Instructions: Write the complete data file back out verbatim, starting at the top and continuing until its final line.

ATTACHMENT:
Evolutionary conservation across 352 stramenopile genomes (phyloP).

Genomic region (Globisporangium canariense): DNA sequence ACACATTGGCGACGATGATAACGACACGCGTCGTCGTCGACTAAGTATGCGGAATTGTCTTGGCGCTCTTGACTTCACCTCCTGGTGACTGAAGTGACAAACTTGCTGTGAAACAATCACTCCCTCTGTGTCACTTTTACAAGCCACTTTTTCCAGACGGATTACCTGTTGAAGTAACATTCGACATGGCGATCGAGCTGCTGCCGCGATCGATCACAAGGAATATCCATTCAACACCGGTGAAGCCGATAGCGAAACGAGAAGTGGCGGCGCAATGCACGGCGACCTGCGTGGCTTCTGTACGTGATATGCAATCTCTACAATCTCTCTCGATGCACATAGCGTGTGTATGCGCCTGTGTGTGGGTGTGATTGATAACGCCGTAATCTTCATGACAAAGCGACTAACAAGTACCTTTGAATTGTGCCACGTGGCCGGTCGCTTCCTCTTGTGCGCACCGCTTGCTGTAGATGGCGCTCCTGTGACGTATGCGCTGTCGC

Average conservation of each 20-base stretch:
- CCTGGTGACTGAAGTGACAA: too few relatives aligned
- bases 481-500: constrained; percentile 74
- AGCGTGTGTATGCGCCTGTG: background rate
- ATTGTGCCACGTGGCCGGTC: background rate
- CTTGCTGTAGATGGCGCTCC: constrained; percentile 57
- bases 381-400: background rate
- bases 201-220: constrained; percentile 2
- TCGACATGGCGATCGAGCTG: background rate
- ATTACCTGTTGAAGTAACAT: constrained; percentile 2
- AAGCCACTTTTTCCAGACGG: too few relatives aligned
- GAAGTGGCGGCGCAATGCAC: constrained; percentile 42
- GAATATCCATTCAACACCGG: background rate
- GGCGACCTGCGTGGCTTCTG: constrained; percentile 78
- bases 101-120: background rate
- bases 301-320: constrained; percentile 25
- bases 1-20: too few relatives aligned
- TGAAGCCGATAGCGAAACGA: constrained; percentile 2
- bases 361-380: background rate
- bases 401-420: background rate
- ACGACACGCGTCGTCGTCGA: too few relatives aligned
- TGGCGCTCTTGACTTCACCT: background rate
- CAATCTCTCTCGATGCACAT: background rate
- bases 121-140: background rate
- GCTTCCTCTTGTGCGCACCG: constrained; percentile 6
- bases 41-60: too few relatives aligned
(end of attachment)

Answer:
Evolutionary conservation across 352 stramenopile genomes (phyloP).

Genomic region (Globisporangium canariense): DNA sequence ACACATTGGCGACGATGATAACGACACGCGTCGTCGTCGACTAAGTATGCGGAATTGTCTTGGCGCTCTTGACTTCACCTCCTGGTGACTGAAGTGACAAACTTGCTGTGAAACAATCACTCCCTCTGTGTCACTTTTACAAGCCACTTTTTCCAGACGGATTACCTGTTGAAGTAACATTCGACATGGCGATCGAGCTGCTGCCGCGATCGATCACAAGGAATATCCATTCAACACCGGTGAAGCCGATAGCGAAACGAGAAGTGGCGGCGCAATGCACGGCGACCTGCGTGGCTTCTGTACGTGATATGCAATCTCTACAATCTCTCTCGATGCACATAGCGTGTGTATGCGCCTGTGTGTGGGTGTGATTGATAACGCCGTAATCTTCATGACAAAGCGACTAACAAGTACCTTTGAATTGTGCCACGTGGCCGGTCGCTTCCTCTTGTGCGCACCGCTTGCTGTAGATGGCGCTCCTGTGACGTATGCGCTGTCGC

Average conservation of each 20-base stretch:
- CCTGGTGACTGAAGTGACAA: too few relatives aligned
- bases 481-500: constrained; percentile 74
- AGCGTGTGTATGCGCCTGTG: background rate
- ATTGTGCCACGTGGCCGGTC: background rate
- CTTGCTGTAGATGGCGCTCC: constrained; percentile 57
- bases 381-400: background rate
- bases 201-220: constrained; percentile 2
- TCGACATGGCGATCGAGCTG: background rate
- ATTACCTGTTGAAGTAACAT: constrained; percentile 2
- AAGCCACTTTTTCCAGACGG: too few relatives aligned
- GAAGTGGCGGCGCAATGCAC: constrained; percentile 42
- GAATATCCATTCAACACCGG: background rate
- GGCGACCTGCGTGGCTTCTG: constrained; percentile 78
- bases 101-120: background rate
- bases 301-320: constrained; percentile 25
- bases 1-20: too few relatives aligned
- TGAAGCCGATAGCGAAACGA: constrained; percentile 2
- bases 361-380: background rate
- bases 401-420: background rate
- ACGACACGCGTCGTCGTCGA: too few relatives aligned
- TGGCGCTCTTGACTTCACCT: background rate
- CAATCTCTCTCGATGCACAT: background rate
- bases 121-140: background rate
- GCTTCCTCTTGTGCGCACCG: constrained; percentile 6
- bases 41-60: too few relatives aligned